Creating a Distribution in AWS CloudFront

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This is first in a series of posts about CloudFront we will be started with CloudFront By creating our first Distribution.

Overview

Cloud Front is a CDN that allows you to speed your site up no matter where your site is hosted.

it also has some extra features such as geo-restriction that mean it won’t allow someone on the site if they are in a certain country that you have specified to be restricted.

As mention before it can be used to speed up your site by caching(saving) images and other static content to Amazon’s “edge locations”. They have far more edge locations than regions this is to allow the quickest latency for static content, this makes it so the most used objects(files) are very quick to download to the user’s machine as this is physically closer to them. It should also make your web server less busy serving content.

If you want to learn more about AWS CloudFront click here

Disclaimer: if you are not using a free tier account this will cost some money.

Right let’s get started, what you will need:

  • An AWS account
  • A WordPress site to test.
  • Access to your DNS provider

Creating the Distribution

First of all, we go to cloud front an create a “distribution”

We do this by logging into the AWS Console.

Once logged in we can go to CloudFront

Note: Do not use the www. or your zone apex (root domain such as example.com) as your origin, if your server is already using your root domain you may need to move it as this will cause problems with DNS. Don’t worry if are using the root domain or www. I will cover how to deal with DNS in another tutorial.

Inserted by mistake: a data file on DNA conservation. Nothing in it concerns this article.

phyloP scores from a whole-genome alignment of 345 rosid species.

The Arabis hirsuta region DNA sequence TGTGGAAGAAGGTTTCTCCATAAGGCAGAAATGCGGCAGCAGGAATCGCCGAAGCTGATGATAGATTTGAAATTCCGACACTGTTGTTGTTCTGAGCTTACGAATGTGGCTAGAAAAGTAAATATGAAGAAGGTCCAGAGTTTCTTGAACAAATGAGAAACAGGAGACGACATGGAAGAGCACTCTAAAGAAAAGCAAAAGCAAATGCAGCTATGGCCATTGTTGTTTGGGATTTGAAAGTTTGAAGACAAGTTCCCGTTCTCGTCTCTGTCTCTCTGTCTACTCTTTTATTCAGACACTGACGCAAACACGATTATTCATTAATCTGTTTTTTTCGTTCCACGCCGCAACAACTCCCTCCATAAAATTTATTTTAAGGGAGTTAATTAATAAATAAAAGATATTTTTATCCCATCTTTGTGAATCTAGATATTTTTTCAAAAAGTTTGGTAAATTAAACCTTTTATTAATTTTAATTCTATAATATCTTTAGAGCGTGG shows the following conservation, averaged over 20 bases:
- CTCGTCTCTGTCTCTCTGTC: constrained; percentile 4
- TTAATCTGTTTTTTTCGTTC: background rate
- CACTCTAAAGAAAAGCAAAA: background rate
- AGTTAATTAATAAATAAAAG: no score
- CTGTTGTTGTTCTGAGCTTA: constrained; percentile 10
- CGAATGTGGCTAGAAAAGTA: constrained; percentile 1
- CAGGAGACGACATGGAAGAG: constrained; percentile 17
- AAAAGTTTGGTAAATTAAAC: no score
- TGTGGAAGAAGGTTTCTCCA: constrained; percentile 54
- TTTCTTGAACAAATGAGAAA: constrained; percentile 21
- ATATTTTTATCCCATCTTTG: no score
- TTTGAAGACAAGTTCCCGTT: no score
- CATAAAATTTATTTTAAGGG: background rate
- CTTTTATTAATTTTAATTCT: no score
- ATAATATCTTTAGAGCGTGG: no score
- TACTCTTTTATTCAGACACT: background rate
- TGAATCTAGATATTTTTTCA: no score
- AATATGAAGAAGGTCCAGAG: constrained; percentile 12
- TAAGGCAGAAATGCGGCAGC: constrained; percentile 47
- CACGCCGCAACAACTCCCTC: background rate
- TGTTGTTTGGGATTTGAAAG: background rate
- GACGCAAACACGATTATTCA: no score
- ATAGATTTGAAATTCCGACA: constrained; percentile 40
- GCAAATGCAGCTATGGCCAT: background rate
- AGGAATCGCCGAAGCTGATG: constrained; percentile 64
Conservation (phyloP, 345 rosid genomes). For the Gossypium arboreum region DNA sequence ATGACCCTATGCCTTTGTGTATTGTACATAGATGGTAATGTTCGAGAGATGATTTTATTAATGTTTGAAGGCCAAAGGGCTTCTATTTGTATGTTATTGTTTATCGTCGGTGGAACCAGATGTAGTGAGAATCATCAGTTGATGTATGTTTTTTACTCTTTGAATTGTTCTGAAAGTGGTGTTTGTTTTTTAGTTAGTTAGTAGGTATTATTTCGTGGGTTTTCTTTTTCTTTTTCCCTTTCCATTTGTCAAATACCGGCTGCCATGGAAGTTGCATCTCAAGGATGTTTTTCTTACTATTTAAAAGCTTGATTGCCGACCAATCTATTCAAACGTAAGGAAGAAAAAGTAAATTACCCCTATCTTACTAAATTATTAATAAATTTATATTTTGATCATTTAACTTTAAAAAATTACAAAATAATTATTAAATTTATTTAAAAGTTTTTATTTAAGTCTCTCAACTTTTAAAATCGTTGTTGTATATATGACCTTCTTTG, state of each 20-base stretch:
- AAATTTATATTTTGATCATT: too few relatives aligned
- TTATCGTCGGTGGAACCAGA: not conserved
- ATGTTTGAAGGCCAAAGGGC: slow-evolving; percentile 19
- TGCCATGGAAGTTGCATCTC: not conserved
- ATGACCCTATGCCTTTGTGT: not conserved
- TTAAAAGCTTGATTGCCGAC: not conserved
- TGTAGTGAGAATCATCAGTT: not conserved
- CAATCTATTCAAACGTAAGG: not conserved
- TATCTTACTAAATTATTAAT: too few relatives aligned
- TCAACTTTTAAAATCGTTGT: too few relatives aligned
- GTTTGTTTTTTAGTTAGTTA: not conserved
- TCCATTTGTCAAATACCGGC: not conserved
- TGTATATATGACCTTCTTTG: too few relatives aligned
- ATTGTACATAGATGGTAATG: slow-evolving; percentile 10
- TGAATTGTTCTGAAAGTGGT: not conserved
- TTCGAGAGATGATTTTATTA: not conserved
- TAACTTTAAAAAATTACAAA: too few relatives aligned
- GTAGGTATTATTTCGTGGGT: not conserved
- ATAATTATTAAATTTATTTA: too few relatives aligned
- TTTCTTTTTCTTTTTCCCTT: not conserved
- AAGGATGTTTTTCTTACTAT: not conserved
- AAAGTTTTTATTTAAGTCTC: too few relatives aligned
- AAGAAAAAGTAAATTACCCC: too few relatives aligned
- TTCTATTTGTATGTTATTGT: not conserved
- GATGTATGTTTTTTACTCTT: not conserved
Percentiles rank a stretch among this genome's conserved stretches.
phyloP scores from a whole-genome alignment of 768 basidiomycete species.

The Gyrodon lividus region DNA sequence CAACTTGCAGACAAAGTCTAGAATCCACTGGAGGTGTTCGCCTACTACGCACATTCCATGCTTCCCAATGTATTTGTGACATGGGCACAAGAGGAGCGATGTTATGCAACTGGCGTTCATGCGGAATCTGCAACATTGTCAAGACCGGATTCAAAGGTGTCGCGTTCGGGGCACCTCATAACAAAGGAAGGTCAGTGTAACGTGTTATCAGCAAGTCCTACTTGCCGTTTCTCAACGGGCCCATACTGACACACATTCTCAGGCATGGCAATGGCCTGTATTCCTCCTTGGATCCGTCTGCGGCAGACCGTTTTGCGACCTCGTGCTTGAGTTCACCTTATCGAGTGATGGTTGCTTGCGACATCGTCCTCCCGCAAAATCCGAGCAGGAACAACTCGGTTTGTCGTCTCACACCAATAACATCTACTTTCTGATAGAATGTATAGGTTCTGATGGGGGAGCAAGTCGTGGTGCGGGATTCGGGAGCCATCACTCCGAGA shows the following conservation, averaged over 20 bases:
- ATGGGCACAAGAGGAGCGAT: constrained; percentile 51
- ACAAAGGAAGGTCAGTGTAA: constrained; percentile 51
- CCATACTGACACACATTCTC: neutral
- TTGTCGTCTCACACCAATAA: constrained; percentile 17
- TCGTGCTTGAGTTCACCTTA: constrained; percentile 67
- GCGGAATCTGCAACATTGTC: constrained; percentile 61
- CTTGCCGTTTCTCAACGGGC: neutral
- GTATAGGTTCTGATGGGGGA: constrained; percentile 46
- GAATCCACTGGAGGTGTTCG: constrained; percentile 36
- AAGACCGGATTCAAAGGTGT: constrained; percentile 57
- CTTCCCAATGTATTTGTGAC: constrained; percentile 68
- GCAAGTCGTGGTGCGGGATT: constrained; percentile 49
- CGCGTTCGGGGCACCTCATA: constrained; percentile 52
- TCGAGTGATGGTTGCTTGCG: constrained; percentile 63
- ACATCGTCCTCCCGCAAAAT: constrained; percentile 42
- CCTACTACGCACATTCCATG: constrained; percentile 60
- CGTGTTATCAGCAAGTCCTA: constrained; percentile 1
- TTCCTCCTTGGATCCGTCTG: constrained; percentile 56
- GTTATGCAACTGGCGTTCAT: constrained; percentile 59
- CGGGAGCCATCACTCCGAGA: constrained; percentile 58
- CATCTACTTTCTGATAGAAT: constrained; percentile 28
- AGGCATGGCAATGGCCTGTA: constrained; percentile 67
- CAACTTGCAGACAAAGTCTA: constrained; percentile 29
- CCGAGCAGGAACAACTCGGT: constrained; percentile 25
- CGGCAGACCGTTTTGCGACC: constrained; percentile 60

AWS will autofill most of the form most of the parts are quick self-explanatory view protocol policy is how the client(web browser) connects to clout front. Allowed HTTP Methods are blocking requests of certain types if you are putting a full website behind CloudFront you probably want GET, HEAD, OPTIONS, PUT, POST, PATCH, DELETE as this will give the same feeling as being on the original, if your website hasn’t got any forms you may able to get away with GET, HEAD.

We change these two to keep any cookies or query strings (www.exaple.com/?h=test) that may be used on your site

This is why I said that we need www. free as CloudFront will be in front (no pun intended)of the website.

If you don’t it’s not a big deal all we need to do is change the DNS of www. point to CloudFront and maybe make a new DNS entry such as origin.example.com pointing to your web server. Will also need to make sure that CloudFront is pointing to the correct web server. this is out of the scope of this tutorial though, I will cover it if needed.

This can be left bank if you are happy to use something like https://123456789.cloudfront.net/ you may want this if you are using cloud front to cache images for your site (also out of scope)

 

We can leave the rest as default. Click Create Distribution!

There you have it the distribution is in process of getting created, you will probably want to grab a coffee while this is creating.

You can view all the options once this has been created. most of the settings we have set already can be changed.

We will get into these options in later tutorials

Note: Bear in mind when you make changes it may make your site unaccessilbe for a short period so take care. My experience is that CloudFront tries to stay online with minimal downtime but its worth noting!

There we have it, we have created our first CloudFront distribution in the next tutorial we will look into some of the more advance features that cloudfront has to offer.